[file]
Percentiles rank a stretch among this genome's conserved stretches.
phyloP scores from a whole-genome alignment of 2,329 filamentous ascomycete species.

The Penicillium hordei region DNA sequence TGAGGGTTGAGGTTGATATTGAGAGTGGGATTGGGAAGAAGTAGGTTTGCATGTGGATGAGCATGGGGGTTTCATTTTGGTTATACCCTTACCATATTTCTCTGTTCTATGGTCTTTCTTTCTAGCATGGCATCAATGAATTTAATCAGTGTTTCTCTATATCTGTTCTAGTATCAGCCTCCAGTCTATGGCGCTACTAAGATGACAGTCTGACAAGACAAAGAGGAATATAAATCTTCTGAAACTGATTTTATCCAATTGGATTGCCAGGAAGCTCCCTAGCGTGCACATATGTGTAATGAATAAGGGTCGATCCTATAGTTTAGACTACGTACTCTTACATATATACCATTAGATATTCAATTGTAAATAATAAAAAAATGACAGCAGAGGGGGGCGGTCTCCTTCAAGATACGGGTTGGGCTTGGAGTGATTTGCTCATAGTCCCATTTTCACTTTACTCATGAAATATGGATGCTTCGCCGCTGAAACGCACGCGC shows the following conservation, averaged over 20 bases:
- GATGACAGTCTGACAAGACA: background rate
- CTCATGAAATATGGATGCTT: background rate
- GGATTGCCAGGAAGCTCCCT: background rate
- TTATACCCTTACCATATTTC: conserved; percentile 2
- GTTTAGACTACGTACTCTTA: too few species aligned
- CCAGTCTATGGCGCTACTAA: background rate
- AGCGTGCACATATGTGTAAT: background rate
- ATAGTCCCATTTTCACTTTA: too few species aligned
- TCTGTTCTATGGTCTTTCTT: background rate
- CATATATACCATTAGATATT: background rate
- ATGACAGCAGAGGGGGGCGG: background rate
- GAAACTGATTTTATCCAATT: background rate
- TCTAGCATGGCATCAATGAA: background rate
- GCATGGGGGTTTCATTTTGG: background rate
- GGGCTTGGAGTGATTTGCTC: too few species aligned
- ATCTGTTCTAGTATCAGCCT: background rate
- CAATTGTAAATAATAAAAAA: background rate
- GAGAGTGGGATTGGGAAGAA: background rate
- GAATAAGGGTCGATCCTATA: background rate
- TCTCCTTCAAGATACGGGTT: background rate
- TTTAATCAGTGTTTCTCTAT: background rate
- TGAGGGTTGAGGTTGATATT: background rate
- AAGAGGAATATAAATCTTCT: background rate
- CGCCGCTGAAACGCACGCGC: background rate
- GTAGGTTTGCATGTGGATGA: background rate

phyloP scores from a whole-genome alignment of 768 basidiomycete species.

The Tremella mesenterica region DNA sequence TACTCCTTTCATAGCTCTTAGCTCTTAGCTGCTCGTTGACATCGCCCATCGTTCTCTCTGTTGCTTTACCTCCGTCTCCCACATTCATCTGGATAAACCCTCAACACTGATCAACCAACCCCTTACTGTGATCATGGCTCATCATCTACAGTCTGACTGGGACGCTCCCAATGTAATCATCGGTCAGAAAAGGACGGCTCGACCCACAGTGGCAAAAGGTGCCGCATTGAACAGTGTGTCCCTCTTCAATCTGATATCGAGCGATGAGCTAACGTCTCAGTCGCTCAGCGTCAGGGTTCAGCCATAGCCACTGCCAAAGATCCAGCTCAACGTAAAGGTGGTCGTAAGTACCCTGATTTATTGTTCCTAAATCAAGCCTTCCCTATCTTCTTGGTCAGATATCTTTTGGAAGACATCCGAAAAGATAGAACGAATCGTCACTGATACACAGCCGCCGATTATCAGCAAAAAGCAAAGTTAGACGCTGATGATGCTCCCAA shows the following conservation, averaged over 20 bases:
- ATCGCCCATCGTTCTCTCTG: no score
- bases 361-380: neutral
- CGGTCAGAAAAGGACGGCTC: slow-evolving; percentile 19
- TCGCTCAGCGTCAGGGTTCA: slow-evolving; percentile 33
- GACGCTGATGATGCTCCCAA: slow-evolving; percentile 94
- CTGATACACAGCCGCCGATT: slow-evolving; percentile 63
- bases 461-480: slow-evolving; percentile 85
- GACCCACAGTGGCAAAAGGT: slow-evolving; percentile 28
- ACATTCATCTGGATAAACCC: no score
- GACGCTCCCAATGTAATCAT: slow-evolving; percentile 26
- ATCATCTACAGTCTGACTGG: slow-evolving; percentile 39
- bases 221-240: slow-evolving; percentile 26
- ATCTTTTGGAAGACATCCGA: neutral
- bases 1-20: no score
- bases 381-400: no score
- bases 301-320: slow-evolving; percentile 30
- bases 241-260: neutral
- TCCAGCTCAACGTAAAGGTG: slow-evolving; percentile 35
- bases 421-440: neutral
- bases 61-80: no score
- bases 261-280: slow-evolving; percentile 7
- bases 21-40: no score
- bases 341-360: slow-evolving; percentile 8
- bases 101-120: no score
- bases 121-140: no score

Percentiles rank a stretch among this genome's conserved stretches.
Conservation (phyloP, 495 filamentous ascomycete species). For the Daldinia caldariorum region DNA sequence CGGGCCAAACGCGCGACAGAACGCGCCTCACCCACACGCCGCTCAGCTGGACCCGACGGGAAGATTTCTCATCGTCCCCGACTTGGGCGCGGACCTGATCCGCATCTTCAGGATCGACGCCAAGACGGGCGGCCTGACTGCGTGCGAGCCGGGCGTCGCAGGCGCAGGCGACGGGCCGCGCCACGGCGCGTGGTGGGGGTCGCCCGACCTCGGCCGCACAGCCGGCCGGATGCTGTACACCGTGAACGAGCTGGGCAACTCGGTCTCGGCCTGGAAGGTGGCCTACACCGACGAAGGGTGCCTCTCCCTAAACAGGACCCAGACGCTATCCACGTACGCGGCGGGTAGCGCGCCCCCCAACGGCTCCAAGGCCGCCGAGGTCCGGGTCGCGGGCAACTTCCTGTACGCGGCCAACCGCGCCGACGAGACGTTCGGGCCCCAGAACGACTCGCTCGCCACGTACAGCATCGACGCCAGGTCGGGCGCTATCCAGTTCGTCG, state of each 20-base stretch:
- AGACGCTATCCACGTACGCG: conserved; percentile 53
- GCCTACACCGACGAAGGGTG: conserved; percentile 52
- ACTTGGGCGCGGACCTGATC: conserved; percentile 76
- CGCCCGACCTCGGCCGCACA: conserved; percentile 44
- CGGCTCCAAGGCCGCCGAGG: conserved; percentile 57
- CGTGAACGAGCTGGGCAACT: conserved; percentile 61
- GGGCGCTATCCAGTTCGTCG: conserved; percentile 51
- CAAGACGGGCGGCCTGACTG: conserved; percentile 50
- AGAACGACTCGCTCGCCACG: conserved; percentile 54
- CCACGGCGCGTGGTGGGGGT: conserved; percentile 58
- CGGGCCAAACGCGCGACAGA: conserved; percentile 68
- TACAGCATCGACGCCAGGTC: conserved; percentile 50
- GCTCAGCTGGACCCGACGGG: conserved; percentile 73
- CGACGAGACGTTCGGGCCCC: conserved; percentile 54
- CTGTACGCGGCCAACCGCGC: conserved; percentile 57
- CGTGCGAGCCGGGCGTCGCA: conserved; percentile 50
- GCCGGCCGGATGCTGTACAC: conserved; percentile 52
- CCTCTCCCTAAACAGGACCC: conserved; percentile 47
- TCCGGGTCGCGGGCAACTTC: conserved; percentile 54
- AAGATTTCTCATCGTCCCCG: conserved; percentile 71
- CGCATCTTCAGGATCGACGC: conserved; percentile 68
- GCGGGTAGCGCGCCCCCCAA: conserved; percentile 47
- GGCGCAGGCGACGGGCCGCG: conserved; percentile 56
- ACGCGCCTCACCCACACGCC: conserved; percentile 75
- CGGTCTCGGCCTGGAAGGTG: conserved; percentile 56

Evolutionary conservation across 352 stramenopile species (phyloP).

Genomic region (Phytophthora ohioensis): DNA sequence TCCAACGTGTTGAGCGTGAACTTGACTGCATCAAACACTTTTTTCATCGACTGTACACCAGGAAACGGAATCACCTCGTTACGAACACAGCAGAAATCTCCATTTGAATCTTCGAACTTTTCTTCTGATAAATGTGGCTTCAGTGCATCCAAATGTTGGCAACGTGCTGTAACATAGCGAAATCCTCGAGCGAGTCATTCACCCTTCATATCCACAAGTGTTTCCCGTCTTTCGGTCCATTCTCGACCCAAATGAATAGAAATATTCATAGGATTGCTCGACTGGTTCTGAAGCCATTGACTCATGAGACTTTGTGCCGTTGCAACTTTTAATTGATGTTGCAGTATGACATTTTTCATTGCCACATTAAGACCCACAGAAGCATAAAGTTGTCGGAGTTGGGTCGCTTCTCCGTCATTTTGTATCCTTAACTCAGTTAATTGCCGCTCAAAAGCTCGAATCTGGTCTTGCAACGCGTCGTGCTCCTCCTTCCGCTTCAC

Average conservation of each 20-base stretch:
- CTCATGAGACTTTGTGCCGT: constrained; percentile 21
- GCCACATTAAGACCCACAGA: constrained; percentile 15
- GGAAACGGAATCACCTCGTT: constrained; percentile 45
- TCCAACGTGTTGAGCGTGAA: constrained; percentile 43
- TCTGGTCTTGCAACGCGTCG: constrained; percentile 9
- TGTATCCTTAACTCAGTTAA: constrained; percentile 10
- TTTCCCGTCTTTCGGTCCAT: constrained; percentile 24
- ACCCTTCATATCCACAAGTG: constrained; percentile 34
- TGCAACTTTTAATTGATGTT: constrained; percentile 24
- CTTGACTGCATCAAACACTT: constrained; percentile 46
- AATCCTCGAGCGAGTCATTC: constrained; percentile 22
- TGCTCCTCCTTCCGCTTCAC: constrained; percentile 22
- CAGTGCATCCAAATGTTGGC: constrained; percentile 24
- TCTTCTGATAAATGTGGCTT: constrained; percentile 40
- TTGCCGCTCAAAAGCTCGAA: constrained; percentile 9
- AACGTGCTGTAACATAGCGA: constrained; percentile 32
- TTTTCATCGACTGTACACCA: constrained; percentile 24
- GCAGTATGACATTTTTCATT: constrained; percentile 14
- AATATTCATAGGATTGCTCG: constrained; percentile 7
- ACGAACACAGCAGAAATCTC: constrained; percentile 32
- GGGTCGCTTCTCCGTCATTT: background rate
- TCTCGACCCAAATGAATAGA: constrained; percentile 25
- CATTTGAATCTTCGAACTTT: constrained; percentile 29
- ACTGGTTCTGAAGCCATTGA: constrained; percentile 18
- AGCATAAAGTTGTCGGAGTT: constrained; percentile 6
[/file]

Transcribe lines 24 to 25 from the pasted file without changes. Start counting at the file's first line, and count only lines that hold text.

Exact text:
- TTTAATCAGTGTTTCTCTAT: background rate
- TGAGGGTTGAGGTTGATATT: background rate